The notorious tabloid’s former editor explains in this zippy memoir how it changed the face of journalism.
The National Enquirer’s origins lie in the murk of the New York Evening Enquirer, a floundering paper bought by Generoso Pope Jr. in 1952. Pope was a man with shady links to organized crime, but if that was where he found his financial backing, the influence pretty much ended with the printing of Italian league soccer scores. Otherwise, Pope went his own way. He tried a mix of gossip, sports, and a smattering of hard news; moved to a gore-and-crime format; and then had the genius of placing his paper at supermarket checkouts, which meant he had to change the editorial angle—bullet holes would go only so far with homemakers. So Pope shifted to TV celebrities and tragedy, with grace notes of “possible life in space, extrasensory perception, life beyond the grave, and reincarnation.” He added useful tips on handling phony salesmen, psychological advice on dealing with a rocky marriage. Brilliantly, Pope addressed medical concerns; he looked for stories that “triggered emotions in his readers.” That sounds, the author notes, like today’s standard newspaper fare. Writing as if he were in a sprint, albeit one with which it's fun to briskly stride along, Calder recaps practically every story the Enquirer made: Jackie O, Oprah, Elvis, Princess Grace, Michael Jordan, Roseanne Barr, and, triumphantly, O.J. Simpson. It wasn’t just for the titillation of it all, he insists, but for the newsgathering; he points to the “truth squad” created to vet stories after the Carol Burnett debacle and the birth of ethics coverage of public officials as proof that the Enquirer is more than a rag. That’s something of a gloss—the paper is ultimately a sensational tabloid—but not exactly dissembling.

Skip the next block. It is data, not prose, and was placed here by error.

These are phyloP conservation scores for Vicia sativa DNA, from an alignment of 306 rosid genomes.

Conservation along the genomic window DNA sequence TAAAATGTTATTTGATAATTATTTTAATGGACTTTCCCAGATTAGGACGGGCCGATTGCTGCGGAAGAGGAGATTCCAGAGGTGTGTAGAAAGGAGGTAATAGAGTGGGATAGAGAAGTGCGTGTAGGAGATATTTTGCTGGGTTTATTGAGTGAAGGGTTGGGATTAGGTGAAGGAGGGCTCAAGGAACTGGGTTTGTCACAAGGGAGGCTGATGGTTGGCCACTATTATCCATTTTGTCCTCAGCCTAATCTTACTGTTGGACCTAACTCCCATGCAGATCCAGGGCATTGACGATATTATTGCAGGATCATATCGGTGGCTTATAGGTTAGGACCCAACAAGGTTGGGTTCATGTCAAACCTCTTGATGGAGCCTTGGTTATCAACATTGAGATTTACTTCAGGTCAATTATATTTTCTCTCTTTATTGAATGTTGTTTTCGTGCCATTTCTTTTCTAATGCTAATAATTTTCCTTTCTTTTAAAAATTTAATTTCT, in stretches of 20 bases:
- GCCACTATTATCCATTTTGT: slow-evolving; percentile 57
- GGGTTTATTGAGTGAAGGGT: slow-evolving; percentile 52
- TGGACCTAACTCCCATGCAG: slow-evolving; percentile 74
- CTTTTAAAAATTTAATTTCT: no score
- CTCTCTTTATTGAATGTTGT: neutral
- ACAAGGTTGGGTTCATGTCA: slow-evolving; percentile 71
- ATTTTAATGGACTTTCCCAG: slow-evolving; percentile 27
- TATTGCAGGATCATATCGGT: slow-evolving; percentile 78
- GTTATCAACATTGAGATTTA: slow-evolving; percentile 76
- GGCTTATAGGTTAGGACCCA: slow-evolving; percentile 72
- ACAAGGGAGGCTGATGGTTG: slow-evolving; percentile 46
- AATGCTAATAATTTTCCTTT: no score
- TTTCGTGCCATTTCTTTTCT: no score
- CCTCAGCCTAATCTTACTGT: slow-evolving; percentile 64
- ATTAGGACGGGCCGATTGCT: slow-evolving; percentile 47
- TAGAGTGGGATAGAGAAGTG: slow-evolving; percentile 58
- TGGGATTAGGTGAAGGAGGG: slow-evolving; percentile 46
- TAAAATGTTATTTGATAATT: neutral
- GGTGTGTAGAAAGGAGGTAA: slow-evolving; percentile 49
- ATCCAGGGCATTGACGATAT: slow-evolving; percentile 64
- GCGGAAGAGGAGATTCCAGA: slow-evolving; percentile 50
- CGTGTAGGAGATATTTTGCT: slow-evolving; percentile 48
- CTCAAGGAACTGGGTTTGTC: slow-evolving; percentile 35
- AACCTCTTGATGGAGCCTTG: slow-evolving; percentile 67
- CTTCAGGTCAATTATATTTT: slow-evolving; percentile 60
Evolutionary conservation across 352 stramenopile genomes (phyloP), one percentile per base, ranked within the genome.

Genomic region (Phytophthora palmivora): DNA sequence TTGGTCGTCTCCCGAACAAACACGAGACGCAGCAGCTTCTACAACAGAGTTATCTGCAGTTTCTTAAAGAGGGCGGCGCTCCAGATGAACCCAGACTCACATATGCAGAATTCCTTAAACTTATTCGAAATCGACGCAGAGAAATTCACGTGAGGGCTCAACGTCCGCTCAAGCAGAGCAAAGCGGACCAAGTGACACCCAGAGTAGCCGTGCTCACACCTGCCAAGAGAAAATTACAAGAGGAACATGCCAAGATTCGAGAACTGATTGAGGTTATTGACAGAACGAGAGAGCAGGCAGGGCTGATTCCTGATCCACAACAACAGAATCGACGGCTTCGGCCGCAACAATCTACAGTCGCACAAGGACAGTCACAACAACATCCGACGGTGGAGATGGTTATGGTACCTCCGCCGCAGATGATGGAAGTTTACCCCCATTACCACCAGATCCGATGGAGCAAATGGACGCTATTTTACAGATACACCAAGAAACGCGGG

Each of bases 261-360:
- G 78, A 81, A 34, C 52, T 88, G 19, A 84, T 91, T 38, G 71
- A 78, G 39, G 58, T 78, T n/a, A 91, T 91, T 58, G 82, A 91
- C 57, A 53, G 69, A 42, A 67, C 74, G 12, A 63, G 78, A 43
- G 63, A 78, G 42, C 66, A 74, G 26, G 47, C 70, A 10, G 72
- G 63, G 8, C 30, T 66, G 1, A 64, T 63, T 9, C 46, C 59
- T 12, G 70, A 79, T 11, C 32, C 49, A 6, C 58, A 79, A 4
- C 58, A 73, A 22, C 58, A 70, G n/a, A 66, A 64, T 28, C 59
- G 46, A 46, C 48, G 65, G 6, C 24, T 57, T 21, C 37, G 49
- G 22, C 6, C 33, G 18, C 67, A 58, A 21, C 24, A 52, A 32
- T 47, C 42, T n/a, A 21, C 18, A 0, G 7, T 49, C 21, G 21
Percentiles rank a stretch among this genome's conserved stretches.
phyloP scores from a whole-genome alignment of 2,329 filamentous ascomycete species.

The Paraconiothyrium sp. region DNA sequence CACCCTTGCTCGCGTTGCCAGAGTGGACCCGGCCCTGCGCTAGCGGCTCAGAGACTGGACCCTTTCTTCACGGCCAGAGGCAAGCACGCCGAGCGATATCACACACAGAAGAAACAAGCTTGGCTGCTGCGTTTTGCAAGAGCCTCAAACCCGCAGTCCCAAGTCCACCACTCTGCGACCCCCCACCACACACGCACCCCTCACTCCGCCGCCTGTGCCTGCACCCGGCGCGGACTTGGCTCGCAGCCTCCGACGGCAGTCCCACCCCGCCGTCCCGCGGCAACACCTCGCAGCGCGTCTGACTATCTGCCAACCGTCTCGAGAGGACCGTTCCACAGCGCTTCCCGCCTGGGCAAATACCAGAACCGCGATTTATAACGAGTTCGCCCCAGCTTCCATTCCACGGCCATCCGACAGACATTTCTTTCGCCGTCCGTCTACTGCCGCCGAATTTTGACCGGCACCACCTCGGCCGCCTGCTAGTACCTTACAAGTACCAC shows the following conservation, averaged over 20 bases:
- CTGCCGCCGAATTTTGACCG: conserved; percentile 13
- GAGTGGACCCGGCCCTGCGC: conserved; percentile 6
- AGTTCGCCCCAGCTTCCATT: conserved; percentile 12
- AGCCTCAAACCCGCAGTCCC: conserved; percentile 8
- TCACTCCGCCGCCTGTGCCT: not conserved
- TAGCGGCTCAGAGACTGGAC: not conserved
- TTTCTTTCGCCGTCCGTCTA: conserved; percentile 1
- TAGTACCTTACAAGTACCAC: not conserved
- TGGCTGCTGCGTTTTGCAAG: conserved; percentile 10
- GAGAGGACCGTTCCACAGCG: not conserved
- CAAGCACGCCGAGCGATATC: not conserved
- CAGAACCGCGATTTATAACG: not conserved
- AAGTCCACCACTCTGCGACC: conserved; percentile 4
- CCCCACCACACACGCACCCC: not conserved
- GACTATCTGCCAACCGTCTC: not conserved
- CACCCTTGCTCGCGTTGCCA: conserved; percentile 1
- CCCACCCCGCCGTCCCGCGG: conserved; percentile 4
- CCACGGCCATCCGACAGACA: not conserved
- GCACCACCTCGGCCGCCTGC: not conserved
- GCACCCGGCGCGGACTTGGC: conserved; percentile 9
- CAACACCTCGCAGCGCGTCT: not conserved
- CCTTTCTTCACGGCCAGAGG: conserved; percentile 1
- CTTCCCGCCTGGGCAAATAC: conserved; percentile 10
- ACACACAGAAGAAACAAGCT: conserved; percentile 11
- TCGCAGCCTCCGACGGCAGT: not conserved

If the National Enquirer is where reporters go to die, it must be America’s most exciting retirement community.